Wednesday, December 6, 2023
HomeLead StoryRound-the-world flight leaves behind solar legacy

Round-the-world flight leaves behind solar legacy

Solar Impulse 2 may have departed Burma, but it leaves behind a legacy that may shape our future.

As part of the project’s campaign to promote renewable energy, and in particular the benefits of solar power, the Solar Impulse team announced last week the initiation of a scheme that aims to bring electricity to 3,500 households in rural parts of Mandalay Division.

The project is to be implemented by Pact, an NGO currently active in similar schemes across the country, alongside ABB, a Swiss-based power and automation corporation.

According to a joint statement by the groups, the Swiss pilots and co-founders of Solar Impulse, Bertrand Piccard and André Borschberg, were said to be “elated’ at the prospect of bringing solar energy to rural communities in a country where 70 percent of the population has no access to electricity.

The statement said that this initiative is part of a PACT plan to develop local solar power production for one million people in Burma, officially known as Myanmar, in the next five years, “in order to increase quality of life, create economic opportunities and boost education in remote areas of the country”.


Richard Harrison, the country director of Pact Myanmar, said, “Pact is committed to partnering with communities and institutions to address the critical need for electricity in rural areas in Myanmar. Over the next five years, the Ahlin Yaung project aims to provide renewable energy to one million people in Myanmar. The project builds on our existing livelihoods and development work in 35 townships and over a million households in Myanmar, extending access to solar energy sources by supporting community financing for sustainable village electrification. Our project will help reduce routine community expenditures on more expensive traditional energy sources by up to 20 percent.”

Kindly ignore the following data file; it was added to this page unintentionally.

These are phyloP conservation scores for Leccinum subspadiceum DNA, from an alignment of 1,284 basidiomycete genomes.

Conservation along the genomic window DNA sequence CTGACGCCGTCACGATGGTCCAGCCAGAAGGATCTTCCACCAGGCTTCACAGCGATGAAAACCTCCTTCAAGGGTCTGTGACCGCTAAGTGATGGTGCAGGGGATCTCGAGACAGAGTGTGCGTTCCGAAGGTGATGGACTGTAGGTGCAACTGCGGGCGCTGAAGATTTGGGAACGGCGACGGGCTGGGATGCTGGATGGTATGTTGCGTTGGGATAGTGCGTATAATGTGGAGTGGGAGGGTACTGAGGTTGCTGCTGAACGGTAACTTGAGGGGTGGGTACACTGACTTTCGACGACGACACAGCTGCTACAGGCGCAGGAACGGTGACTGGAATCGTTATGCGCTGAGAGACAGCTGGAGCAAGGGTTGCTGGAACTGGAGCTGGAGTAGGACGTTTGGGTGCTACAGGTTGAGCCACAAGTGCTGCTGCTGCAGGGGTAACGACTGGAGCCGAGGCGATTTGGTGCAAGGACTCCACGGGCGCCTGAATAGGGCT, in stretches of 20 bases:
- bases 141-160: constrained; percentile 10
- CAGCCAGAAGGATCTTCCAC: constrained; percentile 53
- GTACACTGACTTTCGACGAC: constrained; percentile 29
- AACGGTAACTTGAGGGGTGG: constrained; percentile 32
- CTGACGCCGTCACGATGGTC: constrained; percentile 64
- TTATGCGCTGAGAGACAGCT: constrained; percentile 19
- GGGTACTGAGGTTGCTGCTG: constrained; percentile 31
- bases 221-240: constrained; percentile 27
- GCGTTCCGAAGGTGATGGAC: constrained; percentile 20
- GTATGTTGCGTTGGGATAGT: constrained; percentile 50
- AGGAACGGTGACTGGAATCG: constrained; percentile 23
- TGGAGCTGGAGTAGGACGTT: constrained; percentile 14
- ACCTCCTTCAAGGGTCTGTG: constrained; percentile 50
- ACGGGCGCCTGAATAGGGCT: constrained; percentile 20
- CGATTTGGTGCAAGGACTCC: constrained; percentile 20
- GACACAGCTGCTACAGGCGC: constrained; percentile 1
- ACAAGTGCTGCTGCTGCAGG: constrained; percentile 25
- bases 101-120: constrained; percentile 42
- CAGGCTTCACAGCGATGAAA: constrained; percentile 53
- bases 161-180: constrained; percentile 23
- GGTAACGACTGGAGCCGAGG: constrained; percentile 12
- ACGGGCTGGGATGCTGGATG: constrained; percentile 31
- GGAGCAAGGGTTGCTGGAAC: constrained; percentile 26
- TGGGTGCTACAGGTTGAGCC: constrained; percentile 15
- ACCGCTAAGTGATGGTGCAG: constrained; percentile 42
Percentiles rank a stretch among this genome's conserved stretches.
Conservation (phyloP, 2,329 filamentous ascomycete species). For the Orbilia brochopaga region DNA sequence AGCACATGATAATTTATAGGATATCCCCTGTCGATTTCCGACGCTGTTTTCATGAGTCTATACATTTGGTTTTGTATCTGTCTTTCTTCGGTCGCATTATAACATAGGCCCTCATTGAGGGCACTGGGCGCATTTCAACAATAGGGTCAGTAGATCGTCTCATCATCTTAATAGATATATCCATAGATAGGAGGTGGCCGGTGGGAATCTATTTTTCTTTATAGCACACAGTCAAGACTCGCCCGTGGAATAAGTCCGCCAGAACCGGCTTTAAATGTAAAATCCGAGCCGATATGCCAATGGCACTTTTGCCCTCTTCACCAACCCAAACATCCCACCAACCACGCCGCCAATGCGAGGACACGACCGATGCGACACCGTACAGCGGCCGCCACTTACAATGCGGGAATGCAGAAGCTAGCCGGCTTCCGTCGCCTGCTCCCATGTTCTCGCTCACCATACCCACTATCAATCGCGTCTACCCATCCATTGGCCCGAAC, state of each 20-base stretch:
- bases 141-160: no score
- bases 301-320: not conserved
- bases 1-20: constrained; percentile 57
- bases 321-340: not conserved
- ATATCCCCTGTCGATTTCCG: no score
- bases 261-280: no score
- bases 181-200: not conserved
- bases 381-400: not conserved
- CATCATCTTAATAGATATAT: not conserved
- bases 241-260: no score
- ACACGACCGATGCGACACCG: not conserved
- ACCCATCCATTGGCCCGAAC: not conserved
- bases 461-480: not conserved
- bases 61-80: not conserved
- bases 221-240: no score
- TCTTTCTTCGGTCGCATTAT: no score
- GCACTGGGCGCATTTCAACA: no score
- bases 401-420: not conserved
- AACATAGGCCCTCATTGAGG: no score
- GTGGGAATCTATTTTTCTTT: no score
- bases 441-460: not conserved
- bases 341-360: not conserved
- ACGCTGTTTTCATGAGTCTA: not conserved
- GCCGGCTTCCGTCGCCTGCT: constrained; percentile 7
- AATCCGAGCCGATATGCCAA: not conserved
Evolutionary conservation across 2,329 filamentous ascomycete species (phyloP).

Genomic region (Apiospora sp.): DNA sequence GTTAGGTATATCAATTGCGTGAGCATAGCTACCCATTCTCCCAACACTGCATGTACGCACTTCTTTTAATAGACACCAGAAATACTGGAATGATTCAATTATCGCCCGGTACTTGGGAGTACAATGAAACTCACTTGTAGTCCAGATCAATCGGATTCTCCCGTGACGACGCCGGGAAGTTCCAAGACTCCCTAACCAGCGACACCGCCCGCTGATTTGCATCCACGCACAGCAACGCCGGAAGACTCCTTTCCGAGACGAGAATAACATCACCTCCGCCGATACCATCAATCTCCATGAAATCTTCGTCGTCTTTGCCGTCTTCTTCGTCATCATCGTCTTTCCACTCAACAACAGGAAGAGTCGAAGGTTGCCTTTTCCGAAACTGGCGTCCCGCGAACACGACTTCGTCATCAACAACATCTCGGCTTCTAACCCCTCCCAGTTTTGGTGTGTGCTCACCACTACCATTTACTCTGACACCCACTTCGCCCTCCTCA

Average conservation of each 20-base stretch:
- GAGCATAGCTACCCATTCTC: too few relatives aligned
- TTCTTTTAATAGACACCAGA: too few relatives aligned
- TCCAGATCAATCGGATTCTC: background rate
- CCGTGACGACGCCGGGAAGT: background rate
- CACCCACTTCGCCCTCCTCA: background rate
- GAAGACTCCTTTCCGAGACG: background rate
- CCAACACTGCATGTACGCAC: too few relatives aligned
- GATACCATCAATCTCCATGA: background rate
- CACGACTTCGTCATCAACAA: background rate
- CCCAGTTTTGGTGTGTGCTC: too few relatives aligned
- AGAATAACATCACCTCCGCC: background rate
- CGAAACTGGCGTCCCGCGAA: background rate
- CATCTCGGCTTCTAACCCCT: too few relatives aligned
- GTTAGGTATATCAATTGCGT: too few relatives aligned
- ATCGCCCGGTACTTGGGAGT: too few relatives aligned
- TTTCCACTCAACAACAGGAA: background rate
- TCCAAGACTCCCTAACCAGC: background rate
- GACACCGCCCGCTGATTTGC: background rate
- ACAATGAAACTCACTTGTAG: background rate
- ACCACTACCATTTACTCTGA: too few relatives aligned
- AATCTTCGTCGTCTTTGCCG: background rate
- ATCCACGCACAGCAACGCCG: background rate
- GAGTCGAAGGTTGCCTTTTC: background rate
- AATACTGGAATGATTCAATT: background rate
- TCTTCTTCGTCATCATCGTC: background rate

Chaiyot Piyawannarat, the country managing director for ABB in Burma, echoed the positive sentiment. “By bringing solar-powered electricity to these communities, we will make a lasting difference long after the Solar Impulse plane has departed,” he said.

In August 2014, The United States announced an agreement with the Burmese government to develop two 150-megawatt solar energy plants, one in Meikhtila and one in Myingyan.


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